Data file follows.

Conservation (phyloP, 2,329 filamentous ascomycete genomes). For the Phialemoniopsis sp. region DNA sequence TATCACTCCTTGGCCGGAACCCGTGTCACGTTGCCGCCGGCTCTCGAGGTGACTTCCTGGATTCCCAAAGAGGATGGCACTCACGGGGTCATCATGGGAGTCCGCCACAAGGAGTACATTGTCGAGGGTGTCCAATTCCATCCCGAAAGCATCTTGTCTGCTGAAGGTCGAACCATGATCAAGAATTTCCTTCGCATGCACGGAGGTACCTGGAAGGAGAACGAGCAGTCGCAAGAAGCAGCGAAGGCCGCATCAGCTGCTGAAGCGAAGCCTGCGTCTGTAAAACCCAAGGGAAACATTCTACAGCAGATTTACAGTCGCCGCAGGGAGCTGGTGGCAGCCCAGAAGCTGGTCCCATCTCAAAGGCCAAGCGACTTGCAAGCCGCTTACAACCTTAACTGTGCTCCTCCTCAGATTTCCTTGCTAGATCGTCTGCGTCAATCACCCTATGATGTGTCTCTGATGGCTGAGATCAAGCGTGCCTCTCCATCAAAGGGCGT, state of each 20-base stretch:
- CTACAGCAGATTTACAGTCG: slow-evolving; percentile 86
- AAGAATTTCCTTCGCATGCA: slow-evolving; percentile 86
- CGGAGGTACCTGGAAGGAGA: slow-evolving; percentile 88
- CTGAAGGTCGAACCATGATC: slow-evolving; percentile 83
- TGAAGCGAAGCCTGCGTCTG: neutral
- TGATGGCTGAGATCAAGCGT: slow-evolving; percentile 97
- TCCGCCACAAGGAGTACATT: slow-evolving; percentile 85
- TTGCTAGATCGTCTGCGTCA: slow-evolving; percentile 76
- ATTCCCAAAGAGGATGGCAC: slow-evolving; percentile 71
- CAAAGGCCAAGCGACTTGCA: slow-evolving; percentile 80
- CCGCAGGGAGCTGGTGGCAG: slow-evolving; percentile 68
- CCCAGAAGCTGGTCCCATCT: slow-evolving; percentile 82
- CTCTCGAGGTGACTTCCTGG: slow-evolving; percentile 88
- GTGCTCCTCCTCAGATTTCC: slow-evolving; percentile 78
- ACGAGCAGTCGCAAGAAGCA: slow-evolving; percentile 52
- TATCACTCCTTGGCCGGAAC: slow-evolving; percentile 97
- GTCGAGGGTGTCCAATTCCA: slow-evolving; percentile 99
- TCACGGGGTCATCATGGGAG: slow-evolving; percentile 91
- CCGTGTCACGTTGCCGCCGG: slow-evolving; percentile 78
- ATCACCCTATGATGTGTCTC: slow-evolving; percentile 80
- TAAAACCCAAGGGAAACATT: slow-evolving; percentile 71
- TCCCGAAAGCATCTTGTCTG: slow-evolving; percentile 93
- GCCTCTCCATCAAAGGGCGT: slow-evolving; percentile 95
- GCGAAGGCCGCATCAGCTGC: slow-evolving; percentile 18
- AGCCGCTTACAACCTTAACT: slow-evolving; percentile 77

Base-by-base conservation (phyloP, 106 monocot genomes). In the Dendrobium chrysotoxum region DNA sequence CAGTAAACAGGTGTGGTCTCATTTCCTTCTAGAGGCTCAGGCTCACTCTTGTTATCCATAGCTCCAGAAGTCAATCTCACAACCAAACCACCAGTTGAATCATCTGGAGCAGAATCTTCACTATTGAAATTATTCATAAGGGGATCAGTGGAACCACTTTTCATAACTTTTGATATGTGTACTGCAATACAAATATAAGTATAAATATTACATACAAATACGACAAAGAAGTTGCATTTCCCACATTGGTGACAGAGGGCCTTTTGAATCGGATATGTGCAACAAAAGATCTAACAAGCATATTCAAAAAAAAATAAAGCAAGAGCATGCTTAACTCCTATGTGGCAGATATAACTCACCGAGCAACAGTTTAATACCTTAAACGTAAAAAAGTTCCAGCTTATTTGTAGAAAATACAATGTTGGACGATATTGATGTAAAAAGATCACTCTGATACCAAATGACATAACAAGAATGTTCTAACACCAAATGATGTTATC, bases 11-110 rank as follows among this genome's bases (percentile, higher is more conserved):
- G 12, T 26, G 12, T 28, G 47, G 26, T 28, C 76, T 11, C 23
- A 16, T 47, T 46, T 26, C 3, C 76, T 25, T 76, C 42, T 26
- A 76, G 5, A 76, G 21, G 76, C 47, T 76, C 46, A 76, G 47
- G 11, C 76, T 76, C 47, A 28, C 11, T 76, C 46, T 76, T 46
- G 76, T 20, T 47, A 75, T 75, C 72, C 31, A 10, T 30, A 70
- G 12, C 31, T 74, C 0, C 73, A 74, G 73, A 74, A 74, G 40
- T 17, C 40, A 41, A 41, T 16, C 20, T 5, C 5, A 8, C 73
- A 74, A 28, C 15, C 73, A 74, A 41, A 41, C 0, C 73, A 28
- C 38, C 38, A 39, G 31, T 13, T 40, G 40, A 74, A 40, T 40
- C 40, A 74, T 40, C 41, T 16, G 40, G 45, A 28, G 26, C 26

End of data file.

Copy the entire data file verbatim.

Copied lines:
Conservation (phyloP, 2,329 filamentous ascomycete genomes). For the Phialemoniopsis sp. region DNA sequence TATCACTCCTTGGCCGGAACCCGTGTCACGTTGCCGCCGGCTCTCGAGGTGACTTCCTGGATTCCCAAAGAGGATGGCACTCACGGGGTCATCATGGGAGTCCGCCACAAGGAGTACATTGTCGAGGGTGTCCAATTCCATCCCGAAAGCATCTTGTCTGCTGAAGGTCGAACCATGATCAAGAATTTCCTTCGCATGCACGGAGGTACCTGGAAGGAGAACGAGCAGTCGCAAGAAGCAGCGAAGGCCGCATCAGCTGCTGAAGCGAAGCCTGCGTCTGTAAAACCCAAGGGAAACATTCTACAGCAGATTTACAGTCGCCGCAGGGAGCTGGTGGCAGCCCAGAAGCTGGTCCCATCTCAAAGGCCAAGCGACTTGCAAGCCGCTTACAACCTTAACTGTGCTCCTCCTCAGATTTCCTTGCTAGATCGTCTGCGTCAATCACCCTATGATGTGTCTCTGATGGCTGAGATCAAGCGTGCCTCTCCATCAAAGGGCGT, state of each 20-base stretch:
- CTACAGCAGATTTACAGTCG: slow-evolving; percentile 86
- AAGAATTTCCTTCGCATGCA: slow-evolving; percentile 86
- CGGAGGTACCTGGAAGGAGA: slow-evolving; percentile 88
- CTGAAGGTCGAACCATGATC: slow-evolving; percentile 83
- TGAAGCGAAGCCTGCGTCTG: neutral
- TGATGGCTGAGATCAAGCGT: slow-evolving; percentile 97
- TCCGCCACAAGGAGTACATT: slow-evolving; percentile 85
- TTGCTAGATCGTCTGCGTCA: slow-evolving; percentile 76
- ATTCCCAAAGAGGATGGCAC: slow-evolving; percentile 71
- CAAAGGCCAAGCGACTTGCA: slow-evolving; percentile 80
- CCGCAGGGAGCTGGTGGCAG: slow-evolving; percentile 68
- CCCAGAAGCTGGTCCCATCT: slow-evolving; percentile 82
- CTCTCGAGGTGACTTCCTGG: slow-evolving; percentile 88
- GTGCTCCTCCTCAGATTTCC: slow-evolving; percentile 78
- ACGAGCAGTCGCAAGAAGCA: slow-evolving; percentile 52
- TATCACTCCTTGGCCGGAAC: slow-evolving; percentile 97
- GTCGAGGGTGTCCAATTCCA: slow-evolving; percentile 99
- TCACGGGGTCATCATGGGAG: slow-evolving; percentile 91
- CCGTGTCACGTTGCCGCCGG: slow-evolving; percentile 78
- ATCACCCTATGATGTGTCTC: slow-evolving; percentile 80
- TAAAACCCAAGGGAAACATT: slow-evolving; percentile 71
- TCCCGAAAGCATCTTGTCTG: slow-evolving; percentile 93
- GCCTCTCCATCAAAGGGCGT: slow-evolving; percentile 95
- GCGAAGGCCGCATCAGCTGC: slow-evolving; percentile 18
- AGCCGCTTACAACCTTAACT: slow-evolving; percentile 77

Base-by-base conservation (phyloP, 106 monocot genomes). In the Dendrobium chrysotoxum region DNA sequence CAGTAAACAGGTGTGGTCTCATTTCCTTCTAGAGGCTCAGGCTCACTCTTGTTATCCATAGCTCCAGAAGTCAATCTCACAACCAAACCACCAGTTGAATCATCTGGAGCAGAATCTTCACTATTGAAATTATTCATAAGGGGATCAGTGGAACCACTTTTCATAACTTTTGATATGTGTACTGCAATACAAATATAAGTATAAATATTACATACAAATACGACAAAGAAGTTGCATTTCCCACATTGGTGACAGAGGGCCTTTTGAATCGGATATGTGCAACAAAAGATCTAACAAGCATATTCAAAAAAAAATAAAGCAAGAGCATGCTTAACTCCTATGTGGCAGATATAACTCACCGAGCAACAGTTTAATACCTTAAACGTAAAAAAGTTCCAGCTTATTTGTAGAAAATACAATGTTGGACGATATTGATGTAAAAAGATCACTCTGATACCAAATGACATAACAAGAATGTTCTAACACCAAATGATGTTATC, bases 11-110 rank as follows among this genome's bases (percentile, higher is more conserved):
- G 12, T 26, G 12, T 28, G 47, G 26, T 28, C 76, T 11, C 23
- A 16, T 47, T 46, T 26, C 3, C 76, T 25, T 76, C 42, T 26
- A 76, G 5, A 76, G 21, G 76, C 47, T 76, C 46, A 76, G 47
- G 11, C 76, T 76, C 47, A 28, C 11, T 76, C 46, T 76, T 46
- G 76, T 20, T 47, A 75, T 75, C 72, C 31, A 10, T 30, A 70
- G 12, C 31, T 74, C 0, C 73, A 74, G 73, A 74, A 74, G 40
- T 17, C 40, A 41, A 41, T 16, C 20, T 5, C 5, A 8, C 73
- A 74, A 28, C 15, C 73, A 74, A 41, A 41, C 0, C 73, A 28
- C 38, C 38, A 39, G 31, T 13, T 40, G 40, A 74, A 40, T 40
- C 40, A 74, T 40, C 41, T 16, G 40, G 45, A 28, G 26, C 26